A 4,500-year-old monument experts thought was "another Stonehenge" is now understood to have not contained any standing stones at all.
Archaeologists digging at Durrington Walls - about two miles from Stonehenge - said they now believed the Neolithic site was surrounded by timber posts.
Last year they said a survey showed evidence of "a Superhenge" of more than 100 buried stones at the site.
But no evidence of stones was found during an excavation.
Pits that contained wooden posts have been found.
The Stonehenge Hidden Landscapes Project has been surveying an area covering 16 sq km near Stonehenge for the past six years using geophysical survey techniques.
National Trust archaeologist Dr Nicola Snashall said ground penetrating radar had revealed "anomalies" that were originally believed to be buried stones.
"The response from the radar was so good that the team thought they were dealing with a whole series of stones lying on their side, buried beneath the bank of this ancient earthwork."
Two of the features have now been excavated, and the stones theory has been disproved.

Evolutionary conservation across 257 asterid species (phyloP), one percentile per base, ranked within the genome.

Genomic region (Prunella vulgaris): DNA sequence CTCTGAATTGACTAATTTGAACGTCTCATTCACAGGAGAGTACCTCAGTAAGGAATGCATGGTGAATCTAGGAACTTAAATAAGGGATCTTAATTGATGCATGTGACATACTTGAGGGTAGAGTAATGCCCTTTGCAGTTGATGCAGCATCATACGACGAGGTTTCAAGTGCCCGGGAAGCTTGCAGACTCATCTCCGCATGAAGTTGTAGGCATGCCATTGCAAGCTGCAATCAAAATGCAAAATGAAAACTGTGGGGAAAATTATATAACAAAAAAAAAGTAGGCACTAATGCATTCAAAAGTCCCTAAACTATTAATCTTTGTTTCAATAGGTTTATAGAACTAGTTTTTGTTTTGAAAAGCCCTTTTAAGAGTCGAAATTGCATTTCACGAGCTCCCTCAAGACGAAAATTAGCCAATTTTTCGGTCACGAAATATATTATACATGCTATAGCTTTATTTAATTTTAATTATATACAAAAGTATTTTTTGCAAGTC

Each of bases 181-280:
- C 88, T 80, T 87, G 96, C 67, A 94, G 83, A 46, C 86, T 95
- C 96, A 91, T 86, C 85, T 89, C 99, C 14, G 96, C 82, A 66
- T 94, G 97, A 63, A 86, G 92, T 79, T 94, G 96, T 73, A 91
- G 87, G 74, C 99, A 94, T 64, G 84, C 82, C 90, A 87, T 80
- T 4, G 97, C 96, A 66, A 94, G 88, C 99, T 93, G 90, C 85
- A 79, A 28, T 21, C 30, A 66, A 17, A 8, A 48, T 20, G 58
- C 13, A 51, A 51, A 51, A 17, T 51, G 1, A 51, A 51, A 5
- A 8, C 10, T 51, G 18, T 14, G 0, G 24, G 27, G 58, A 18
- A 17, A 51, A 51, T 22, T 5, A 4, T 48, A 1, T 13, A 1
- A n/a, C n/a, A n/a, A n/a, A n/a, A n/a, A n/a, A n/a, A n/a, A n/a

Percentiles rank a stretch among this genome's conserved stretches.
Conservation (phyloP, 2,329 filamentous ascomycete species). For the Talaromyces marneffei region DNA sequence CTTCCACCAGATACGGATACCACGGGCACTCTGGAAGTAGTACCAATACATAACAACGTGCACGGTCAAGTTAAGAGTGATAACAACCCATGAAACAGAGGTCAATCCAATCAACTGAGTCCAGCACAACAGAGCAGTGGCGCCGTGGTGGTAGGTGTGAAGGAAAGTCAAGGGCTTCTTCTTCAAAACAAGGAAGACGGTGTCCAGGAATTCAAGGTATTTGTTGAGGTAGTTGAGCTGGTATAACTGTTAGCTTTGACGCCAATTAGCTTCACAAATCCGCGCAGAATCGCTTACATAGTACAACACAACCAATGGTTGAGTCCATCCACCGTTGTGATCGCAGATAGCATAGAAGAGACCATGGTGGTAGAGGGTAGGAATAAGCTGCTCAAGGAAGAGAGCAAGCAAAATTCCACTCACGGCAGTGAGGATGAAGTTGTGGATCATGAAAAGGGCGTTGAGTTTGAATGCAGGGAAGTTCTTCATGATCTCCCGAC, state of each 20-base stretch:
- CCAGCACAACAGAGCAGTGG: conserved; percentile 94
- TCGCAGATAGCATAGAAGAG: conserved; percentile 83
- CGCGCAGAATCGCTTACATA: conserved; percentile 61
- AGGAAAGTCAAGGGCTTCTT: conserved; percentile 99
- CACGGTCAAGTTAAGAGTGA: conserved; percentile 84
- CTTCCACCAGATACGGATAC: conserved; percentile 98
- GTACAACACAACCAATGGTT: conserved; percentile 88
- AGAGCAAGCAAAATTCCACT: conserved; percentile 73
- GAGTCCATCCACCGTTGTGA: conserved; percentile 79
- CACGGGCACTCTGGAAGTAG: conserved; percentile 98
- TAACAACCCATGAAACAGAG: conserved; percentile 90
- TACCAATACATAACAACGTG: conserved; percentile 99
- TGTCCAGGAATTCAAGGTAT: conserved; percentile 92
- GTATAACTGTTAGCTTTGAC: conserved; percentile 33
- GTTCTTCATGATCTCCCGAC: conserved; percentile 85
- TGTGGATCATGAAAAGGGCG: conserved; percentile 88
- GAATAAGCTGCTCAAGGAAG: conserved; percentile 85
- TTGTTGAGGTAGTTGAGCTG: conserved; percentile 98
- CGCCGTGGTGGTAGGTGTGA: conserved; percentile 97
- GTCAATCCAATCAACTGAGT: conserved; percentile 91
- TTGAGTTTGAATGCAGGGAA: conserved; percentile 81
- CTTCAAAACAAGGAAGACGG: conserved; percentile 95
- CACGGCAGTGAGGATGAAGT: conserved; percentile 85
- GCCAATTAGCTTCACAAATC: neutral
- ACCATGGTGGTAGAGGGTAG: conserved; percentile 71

"What we've discovered are that there are two enormous pits for timber posts. They have got ramps at the sides to lower posts into.
"They did contain timbers which have been vertically lifted out and removed at some stage.
"The top was then filled in with chalk rubble and then the giant henge bank was raised over the top."
Dr Snashall said it was thought the giant timber monument was was put up immediately after a settlement on the site, that belonged to the builders of Stonehenge, went out of use.
"For some strange reason they took the timbers out and put up the enormous bank and ditch that we see today."
The Durrington Walls monument, which is about 480m (1,500 ft) across, is just under two miles (3km) from the famous Stonehenge site in Wiltshire.